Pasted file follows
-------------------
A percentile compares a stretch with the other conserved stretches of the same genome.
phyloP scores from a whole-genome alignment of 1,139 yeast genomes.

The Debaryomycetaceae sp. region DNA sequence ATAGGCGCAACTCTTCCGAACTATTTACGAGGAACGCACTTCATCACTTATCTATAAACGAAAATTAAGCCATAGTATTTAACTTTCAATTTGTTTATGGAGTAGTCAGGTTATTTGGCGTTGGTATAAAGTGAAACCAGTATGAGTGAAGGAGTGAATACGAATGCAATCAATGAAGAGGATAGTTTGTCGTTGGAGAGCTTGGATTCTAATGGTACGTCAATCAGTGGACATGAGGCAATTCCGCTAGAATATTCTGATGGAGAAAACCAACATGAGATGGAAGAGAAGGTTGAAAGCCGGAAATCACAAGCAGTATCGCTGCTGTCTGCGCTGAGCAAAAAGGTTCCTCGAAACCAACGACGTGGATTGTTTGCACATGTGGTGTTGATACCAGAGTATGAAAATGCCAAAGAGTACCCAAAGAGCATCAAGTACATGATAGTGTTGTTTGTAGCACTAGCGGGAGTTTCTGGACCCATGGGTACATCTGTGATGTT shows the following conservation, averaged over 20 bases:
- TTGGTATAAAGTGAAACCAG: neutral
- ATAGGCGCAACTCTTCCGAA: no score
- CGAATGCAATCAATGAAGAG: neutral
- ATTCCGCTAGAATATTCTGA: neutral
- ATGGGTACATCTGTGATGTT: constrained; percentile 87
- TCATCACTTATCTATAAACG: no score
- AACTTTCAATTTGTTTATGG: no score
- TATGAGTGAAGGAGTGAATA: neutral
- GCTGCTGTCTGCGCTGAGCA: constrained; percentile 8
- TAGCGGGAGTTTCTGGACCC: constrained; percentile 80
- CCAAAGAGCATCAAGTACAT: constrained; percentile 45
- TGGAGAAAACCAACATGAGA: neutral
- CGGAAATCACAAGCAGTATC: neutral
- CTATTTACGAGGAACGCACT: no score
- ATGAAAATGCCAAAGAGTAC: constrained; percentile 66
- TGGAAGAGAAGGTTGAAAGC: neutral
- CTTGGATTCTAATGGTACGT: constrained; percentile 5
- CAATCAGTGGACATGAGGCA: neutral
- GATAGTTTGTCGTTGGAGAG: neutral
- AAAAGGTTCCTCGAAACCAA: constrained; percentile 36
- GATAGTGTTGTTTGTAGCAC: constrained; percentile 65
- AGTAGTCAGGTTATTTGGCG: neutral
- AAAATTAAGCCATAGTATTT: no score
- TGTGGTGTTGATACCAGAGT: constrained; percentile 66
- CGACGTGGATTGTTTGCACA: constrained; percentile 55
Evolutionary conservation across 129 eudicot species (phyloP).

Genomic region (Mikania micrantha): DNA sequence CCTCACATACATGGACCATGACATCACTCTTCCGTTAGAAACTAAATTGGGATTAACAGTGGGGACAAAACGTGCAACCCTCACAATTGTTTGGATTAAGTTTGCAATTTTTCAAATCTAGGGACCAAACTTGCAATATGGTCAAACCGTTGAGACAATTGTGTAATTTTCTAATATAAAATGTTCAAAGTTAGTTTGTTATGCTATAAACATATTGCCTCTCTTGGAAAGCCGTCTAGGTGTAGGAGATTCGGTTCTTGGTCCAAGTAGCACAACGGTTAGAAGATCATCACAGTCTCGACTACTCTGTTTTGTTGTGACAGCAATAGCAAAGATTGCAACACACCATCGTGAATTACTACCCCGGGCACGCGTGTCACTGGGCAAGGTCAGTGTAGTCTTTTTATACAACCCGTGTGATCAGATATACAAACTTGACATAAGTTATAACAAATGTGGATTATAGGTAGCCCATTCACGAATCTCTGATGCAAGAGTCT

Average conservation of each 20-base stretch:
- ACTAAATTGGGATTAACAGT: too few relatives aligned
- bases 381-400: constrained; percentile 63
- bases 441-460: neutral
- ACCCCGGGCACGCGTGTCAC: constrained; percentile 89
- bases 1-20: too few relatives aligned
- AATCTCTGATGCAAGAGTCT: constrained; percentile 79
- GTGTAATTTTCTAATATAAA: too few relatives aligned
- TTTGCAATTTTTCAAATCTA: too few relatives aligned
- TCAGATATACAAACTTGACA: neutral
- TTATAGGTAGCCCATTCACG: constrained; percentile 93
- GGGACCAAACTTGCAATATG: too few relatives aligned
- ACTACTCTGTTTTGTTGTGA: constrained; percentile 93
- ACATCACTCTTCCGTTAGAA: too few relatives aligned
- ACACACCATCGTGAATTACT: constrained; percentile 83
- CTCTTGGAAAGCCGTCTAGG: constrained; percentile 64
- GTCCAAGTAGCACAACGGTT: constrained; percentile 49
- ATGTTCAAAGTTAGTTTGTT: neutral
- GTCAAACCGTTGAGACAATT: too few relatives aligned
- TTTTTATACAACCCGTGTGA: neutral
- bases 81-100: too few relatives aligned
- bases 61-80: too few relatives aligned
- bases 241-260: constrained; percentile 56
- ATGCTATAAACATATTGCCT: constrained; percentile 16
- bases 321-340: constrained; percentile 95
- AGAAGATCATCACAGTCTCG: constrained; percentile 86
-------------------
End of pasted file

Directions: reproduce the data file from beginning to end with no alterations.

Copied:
A percentile compares a stretch with the other conserved stretches of the same genome.
phyloP scores from a whole-genome alignment of 1,139 yeast genomes.

The Debaryomycetaceae sp. region DNA sequence ATAGGCGCAACTCTTCCGAACTATTTACGAGGAACGCACTTCATCACTTATCTATAAACGAAAATTAAGCCATAGTATTTAACTTTCAATTTGTTTATGGAGTAGTCAGGTTATTTGGCGTTGGTATAAAGTGAAACCAGTATGAGTGAAGGAGTGAATACGAATGCAATCAATGAAGAGGATAGTTTGTCGTTGGAGAGCTTGGATTCTAATGGTACGTCAATCAGTGGACATGAGGCAATTCCGCTAGAATATTCTGATGGAGAAAACCAACATGAGATGGAAGAGAAGGTTGAAAGCCGGAAATCACAAGCAGTATCGCTGCTGTCTGCGCTGAGCAAAAAGGTTCCTCGAAACCAACGACGTGGATTGTTTGCACATGTGGTGTTGATACCAGAGTATGAAAATGCCAAAGAGTACCCAAAGAGCATCAAGTACATGATAGTGTTGTTTGTAGCACTAGCGGGAGTTTCTGGACCCATGGGTACATCTGTGATGTT shows the following conservation, averaged over 20 bases:
- TTGGTATAAAGTGAAACCAG: neutral
- ATAGGCGCAACTCTTCCGAA: no score
- CGAATGCAATCAATGAAGAG: neutral
- ATTCCGCTAGAATATTCTGA: neutral
- ATGGGTACATCTGTGATGTT: constrained; percentile 87
- TCATCACTTATCTATAAACG: no score
- AACTTTCAATTTGTTTATGG: no score
- TATGAGTGAAGGAGTGAATA: neutral
- GCTGCTGTCTGCGCTGAGCA: constrained; percentile 8
- TAGCGGGAGTTTCTGGACCC: constrained; percentile 80
- CCAAAGAGCATCAAGTACAT: constrained; percentile 45
- TGGAGAAAACCAACATGAGA: neutral
- CGGAAATCACAAGCAGTATC: neutral
- CTATTTACGAGGAACGCACT: no score
- ATGAAAATGCCAAAGAGTAC: constrained; percentile 66
- TGGAAGAGAAGGTTGAAAGC: neutral
- CTTGGATTCTAATGGTACGT: constrained; percentile 5
- CAATCAGTGGACATGAGGCA: neutral
- GATAGTTTGTCGTTGGAGAG: neutral
- AAAAGGTTCCTCGAAACCAA: constrained; percentile 36
- GATAGTGTTGTTTGTAGCAC: constrained; percentile 65
- AGTAGTCAGGTTATTTGGCG: neutral
- AAAATTAAGCCATAGTATTT: no score
- TGTGGTGTTGATACCAGAGT: constrained; percentile 66
- CGACGTGGATTGTTTGCACA: constrained; percentile 55
Evolutionary conservation across 129 eudicot species (phyloP).

Genomic region (Mikania micrantha): DNA sequence CCTCACATACATGGACCATGACATCACTCTTCCGTTAGAAACTAAATTGGGATTAACAGTGGGGACAAAACGTGCAACCCTCACAATTGTTTGGATTAAGTTTGCAATTTTTCAAATCTAGGGACCAAACTTGCAATATGGTCAAACCGTTGAGACAATTGTGTAATTTTCTAATATAAAATGTTCAAAGTTAGTTTGTTATGCTATAAACATATTGCCTCTCTTGGAAAGCCGTCTAGGTGTAGGAGATTCGGTTCTTGGTCCAAGTAGCACAACGGTTAGAAGATCATCACAGTCTCGACTACTCTGTTTTGTTGTGACAGCAATAGCAAAGATTGCAACACACCATCGTGAATTACTACCCCGGGCACGCGTGTCACTGGGCAAGGTCAGTGTAGTCTTTTTATACAACCCGTGTGATCAGATATACAAACTTGACATAAGTTATAACAAATGTGGATTATAGGTAGCCCATTCACGAATCTCTGATGCAAGAGTCT

Average conservation of each 20-base stretch:
- ACTAAATTGGGATTAACAGT: too few relatives aligned
- bases 381-400: constrained; percentile 63
- bases 441-460: neutral
- ACCCCGGGCACGCGTGTCAC: constrained; percentile 89
- bases 1-20: too few relatives aligned
- AATCTCTGATGCAAGAGTCT: constrained; percentile 79
- GTGTAATTTTCTAATATAAA: too few relatives aligned
- TTTGCAATTTTTCAAATCTA: too few relatives aligned
- TCAGATATACAAACTTGACA: neutral
- TTATAGGTAGCCCATTCACG: constrained; percentile 93
- GGGACCAAACTTGCAATATG: too few relatives aligned
- ACTACTCTGTTTTGTTGTGA: constrained; percentile 93
- ACATCACTCTTCCGTTAGAA: too few relatives aligned
- ACACACCATCGTGAATTACT: constrained; percentile 83
- CTCTTGGAAAGCCGTCTAGG: constrained; percentile 64
- GTCCAAGTAGCACAACGGTT: constrained; percentile 49
- ATGTTCAAAGTTAGTTTGTT: neutral
- GTCAAACCGTTGAGACAATT: too few relatives aligned
- TTTTTATACAACCCGTGTGA: neutral
- bases 81-100: too few relatives aligned
- bases 61-80: too few relatives aligned
- bases 241-260: constrained; percentile 56
- ATGCTATAAACATATTGCCT: constrained; percentile 16
- bases 321-340: constrained; percentile 95
- AGAAGATCATCACAGTCTCG: constrained; percentile 86